• Command+Right Arrow Item navigation: Select and move to next item
  • Page Up Move edit cursor back one measure
  • Page Down Move edit cursor forward one measure
  • Command+Page Up Move edit cursor back one beat
  • Command+Page Down Move edit cursor forward one beat
  • Delete OSARA: Remove items/tracks/contents of time selection/markers/envelope points (depending on focus)
  • [ Time selection: Set start point
  • ] Time selection: Set end point
  • Option+[ Time selection: Nudge left edge left
  • Option+] Time selection: Nudge left edge right
  • Command+[ Time selection: Nudge right edge left
  • Command+] Time selection: Nudge right edge right
  • Option+Space Transport: Play (skip time selection)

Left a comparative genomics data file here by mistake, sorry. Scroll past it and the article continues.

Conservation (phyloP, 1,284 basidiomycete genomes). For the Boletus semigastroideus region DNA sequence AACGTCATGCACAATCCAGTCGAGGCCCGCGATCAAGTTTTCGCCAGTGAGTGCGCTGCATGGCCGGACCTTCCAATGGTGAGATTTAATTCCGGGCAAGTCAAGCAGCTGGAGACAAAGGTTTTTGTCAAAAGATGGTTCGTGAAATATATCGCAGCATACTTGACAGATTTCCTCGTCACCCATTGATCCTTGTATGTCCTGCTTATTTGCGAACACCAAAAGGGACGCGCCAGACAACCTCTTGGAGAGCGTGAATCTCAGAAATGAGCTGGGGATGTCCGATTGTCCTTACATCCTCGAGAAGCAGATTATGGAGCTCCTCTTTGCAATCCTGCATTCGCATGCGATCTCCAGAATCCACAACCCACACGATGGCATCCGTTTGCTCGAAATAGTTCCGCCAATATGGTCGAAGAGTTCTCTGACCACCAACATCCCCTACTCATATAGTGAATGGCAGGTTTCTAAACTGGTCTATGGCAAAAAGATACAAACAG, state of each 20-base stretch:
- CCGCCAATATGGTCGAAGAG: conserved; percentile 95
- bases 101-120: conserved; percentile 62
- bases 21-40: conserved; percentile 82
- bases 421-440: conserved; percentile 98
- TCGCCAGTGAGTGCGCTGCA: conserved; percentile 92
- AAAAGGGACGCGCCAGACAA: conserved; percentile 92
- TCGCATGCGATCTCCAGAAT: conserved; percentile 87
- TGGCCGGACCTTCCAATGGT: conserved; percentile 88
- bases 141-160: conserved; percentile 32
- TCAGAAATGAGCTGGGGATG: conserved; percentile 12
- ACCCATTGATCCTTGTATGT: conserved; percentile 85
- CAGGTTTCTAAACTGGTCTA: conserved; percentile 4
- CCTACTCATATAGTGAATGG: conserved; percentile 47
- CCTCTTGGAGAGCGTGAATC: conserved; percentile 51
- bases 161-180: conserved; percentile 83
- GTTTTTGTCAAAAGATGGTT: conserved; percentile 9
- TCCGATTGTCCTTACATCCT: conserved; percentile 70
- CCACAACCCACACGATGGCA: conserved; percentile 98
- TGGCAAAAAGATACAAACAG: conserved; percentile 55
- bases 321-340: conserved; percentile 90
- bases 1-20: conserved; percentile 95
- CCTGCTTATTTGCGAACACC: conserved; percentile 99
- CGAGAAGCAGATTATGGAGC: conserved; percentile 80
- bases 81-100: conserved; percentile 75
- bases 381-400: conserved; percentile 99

• Shift+Home Custom: Select from cursor to start of project
  • Shift+End Custom: Select from cursor to end of project
  • Option+Shift+- or NumPad- View: Zoom out horizontal
  • Option+Shift+= or NumPad +View: Zoom in horizontal

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Reaper Basics, Tracks, Media and OSARA Configuration

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This tutorial gives a basic overview of the conversion between the windows key map and the Mac key map. It covers the hierarchy of a Reaper project. How to add a track, and insert an audio file on it. There’s also a quick run down of the OSARA configuration dialog. Feel free to contact me if you have any questions or suggestions for things to cover in future tutorials.

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Keyboard Shortcuts

  • CmD+Opt+Shift+P or Cmd+F12 Open OSARA Preferences
  • CMD+T insert and name track
  • Cmd+I Insert media files…
  • Space Play/Stop
  • Ctrl+Space Play/Pause
  • Cmd+Shift+J Report edit/play cursor position Measures and Beats